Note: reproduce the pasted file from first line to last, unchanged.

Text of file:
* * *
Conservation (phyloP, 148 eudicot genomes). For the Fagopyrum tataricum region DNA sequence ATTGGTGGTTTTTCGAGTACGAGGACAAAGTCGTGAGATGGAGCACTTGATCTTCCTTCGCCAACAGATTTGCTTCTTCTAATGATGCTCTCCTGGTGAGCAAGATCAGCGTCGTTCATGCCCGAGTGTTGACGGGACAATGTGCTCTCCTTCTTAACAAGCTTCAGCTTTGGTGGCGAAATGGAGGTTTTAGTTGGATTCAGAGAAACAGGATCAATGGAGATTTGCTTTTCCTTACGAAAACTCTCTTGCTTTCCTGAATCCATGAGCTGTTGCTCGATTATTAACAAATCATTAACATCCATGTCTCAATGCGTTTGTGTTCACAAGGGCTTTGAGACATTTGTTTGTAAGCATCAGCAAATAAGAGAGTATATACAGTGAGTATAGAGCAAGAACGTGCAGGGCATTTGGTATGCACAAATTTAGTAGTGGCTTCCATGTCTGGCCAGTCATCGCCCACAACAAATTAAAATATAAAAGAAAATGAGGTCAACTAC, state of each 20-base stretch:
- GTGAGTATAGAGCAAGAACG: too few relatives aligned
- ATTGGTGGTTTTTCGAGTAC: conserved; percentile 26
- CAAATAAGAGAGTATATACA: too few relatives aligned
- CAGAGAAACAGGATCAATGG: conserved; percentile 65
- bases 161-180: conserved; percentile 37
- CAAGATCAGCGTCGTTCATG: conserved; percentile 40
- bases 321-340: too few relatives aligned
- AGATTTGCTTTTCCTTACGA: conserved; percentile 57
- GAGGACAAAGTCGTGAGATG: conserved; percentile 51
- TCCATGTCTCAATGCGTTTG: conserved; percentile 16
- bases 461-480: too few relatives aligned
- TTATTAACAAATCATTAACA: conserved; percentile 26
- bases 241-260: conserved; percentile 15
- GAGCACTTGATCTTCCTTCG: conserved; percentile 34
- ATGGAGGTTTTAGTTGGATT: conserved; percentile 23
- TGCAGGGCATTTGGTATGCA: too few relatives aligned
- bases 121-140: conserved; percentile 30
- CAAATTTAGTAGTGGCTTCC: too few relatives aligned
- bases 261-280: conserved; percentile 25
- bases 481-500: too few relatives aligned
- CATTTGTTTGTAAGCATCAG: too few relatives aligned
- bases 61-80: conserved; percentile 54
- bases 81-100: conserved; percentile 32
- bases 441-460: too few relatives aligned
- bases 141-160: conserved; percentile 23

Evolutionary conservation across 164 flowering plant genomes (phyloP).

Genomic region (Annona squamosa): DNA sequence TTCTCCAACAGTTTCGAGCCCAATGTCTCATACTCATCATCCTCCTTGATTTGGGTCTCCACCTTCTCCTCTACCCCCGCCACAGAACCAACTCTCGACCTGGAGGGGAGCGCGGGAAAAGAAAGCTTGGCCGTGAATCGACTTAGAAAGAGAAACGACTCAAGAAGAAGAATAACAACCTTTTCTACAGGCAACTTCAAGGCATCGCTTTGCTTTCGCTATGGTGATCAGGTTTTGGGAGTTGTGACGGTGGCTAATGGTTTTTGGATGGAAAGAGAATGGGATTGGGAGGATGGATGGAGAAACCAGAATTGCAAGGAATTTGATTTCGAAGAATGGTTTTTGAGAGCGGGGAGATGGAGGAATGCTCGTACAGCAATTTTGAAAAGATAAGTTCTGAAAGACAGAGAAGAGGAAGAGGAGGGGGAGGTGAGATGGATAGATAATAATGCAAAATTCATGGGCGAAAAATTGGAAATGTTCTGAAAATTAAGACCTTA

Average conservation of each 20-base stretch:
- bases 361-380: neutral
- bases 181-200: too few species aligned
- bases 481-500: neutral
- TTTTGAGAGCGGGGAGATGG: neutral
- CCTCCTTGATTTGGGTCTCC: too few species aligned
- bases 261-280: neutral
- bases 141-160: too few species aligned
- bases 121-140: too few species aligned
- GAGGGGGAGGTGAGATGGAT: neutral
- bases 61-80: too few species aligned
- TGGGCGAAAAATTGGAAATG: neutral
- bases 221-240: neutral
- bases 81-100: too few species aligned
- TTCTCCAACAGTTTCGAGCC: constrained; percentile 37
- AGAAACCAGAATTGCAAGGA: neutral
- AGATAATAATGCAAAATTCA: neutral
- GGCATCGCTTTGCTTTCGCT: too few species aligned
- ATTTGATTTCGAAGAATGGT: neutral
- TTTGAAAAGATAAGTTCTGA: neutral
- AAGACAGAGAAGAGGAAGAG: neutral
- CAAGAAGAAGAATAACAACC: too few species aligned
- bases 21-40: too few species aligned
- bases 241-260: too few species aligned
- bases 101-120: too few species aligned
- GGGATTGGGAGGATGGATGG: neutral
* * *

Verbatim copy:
Conservation (phyloP, 148 eudicot genomes). For the Fagopyrum tataricum region DNA sequence ATTGGTGGTTTTTCGAGTACGAGGACAAAGTCGTGAGATGGAGCACTTGATCTTCCTTCGCCAACAGATTTGCTTCTTCTAATGATGCTCTCCTGGTGAGCAAGATCAGCGTCGTTCATGCCCGAGTGTTGACGGGACAATGTGCTCTCCTTCTTAACAAGCTTCAGCTTTGGTGGCGAAATGGAGGTTTTAGTTGGATTCAGAGAAACAGGATCAATGGAGATTTGCTTTTCCTTACGAAAACTCTCTTGCTTTCCTGAATCCATGAGCTGTTGCTCGATTATTAACAAATCATTAACATCCATGTCTCAATGCGTTTGTGTTCACAAGGGCTTTGAGACATTTGTTTGTAAGCATCAGCAAATAAGAGAGTATATACAGTGAGTATAGAGCAAGAACGTGCAGGGCATTTGGTATGCACAAATTTAGTAGTGGCTTCCATGTCTGGCCAGTCATCGCCCACAACAAATTAAAATATAAAAGAAAATGAGGTCAACTAC, state of each 20-base stretch:
- GTGAGTATAGAGCAAGAACG: too few relatives aligned
- ATTGGTGGTTTTTCGAGTAC: conserved; percentile 26
- CAAATAAGAGAGTATATACA: too few relatives aligned
- CAGAGAAACAGGATCAATGG: conserved; percentile 65
- bases 161-180: conserved; percentile 37
- CAAGATCAGCGTCGTTCATG: conserved; percentile 40
- bases 321-340: too few relatives aligned
- AGATTTGCTTTTCCTTACGA: conserved; percentile 57
- GAGGACAAAGTCGTGAGATG: conserved; percentile 51
- TCCATGTCTCAATGCGTTTG: conserved; percentile 16
- bases 461-480: too few relatives aligned
- TTATTAACAAATCATTAACA: conserved; percentile 26
- bases 241-260: conserved; percentile 15
- GAGCACTTGATCTTCCTTCG: conserved; percentile 34
- ATGGAGGTTTTAGTTGGATT: conserved; percentile 23
- TGCAGGGCATTTGGTATGCA: too few relatives aligned
- bases 121-140: conserved; percentile 30
- CAAATTTAGTAGTGGCTTCC: too few relatives aligned
- bases 261-280: conserved; percentile 25
- bases 481-500: too few relatives aligned
- CATTTGTTTGTAAGCATCAG: too few relatives aligned
- bases 61-80: conserved; percentile 54
- bases 81-100: conserved; percentile 32
- bases 441-460: too few relatives aligned
- bases 141-160: conserved; percentile 23

Evolutionary conservation across 164 flowering plant genomes (phyloP).

Genomic region (Annona squamosa): DNA sequence TTCTCCAACAGTTTCGAGCCCAATGTCTCATACTCATCATCCTCCTTGATTTGGGTCTCCACCTTCTCCTCTACCCCCGCCACAGAACCAACTCTCGACCTGGAGGGGAGCGCGGGAAAAGAAAGCTTGGCCGTGAATCGACTTAGAAAGAGAAACGACTCAAGAAGAAGAATAACAACCTTTTCTACAGGCAACTTCAAGGCATCGCTTTGCTTTCGCTATGGTGATCAGGTTTTGGGAGTTGTGACGGTGGCTAATGGTTTTTGGATGGAAAGAGAATGGGATTGGGAGGATGGATGGAGAAACCAGAATTGCAAGGAATTTGATTTCGAAGAATGGTTTTTGAGAGCGGGGAGATGGAGGAATGCTCGTACAGCAATTTTGAAAAGATAAGTTCTGAAAGACAGAGAAGAGGAAGAGGAGGGGGAGGTGAGATGGATAGATAATAATGCAAAATTCATGGGCGAAAAATTGGAAATGTTCTGAAAATTAAGACCTTA

Average conservation of each 20-base stretch:
- bases 361-380: neutral
- bases 181-200: too few species aligned
- bases 481-500: neutral
- TTTTGAGAGCGGGGAGATGG: neutral
- CCTCCTTGATTTGGGTCTCC: too few species aligned
- bases 261-280: neutral
- bases 141-160: too few species aligned
- bases 121-140: too few species aligned
- GAGGGGGAGGTGAGATGGAT: neutral
- bases 61-80: too few species aligned
- TGGGCGAAAAATTGGAAATG: neutral
- bases 221-240: neutral
- bases 81-100: too few species aligned
- TTCTCCAACAGTTTCGAGCC: constrained; percentile 37
- AGAAACCAGAATTGCAAGGA: neutral
- AGATAATAATGCAAAATTCA: neutral
- GGCATCGCTTTGCTTTCGCT: too few species aligned
- ATTTGATTTCGAAGAATGGT: neutral
- TTTGAAAAGATAAGTTCTGA: neutral
- AAGACAGAGAAGAGGAAGAG: neutral
- CAAGAAGAAGAATAACAACC: too few species aligned
- bases 21-40: too few species aligned
- bases 241-260: too few species aligned
- bases 101-120: too few species aligned
- GGGATTGGGAGGATGGATGG: neutral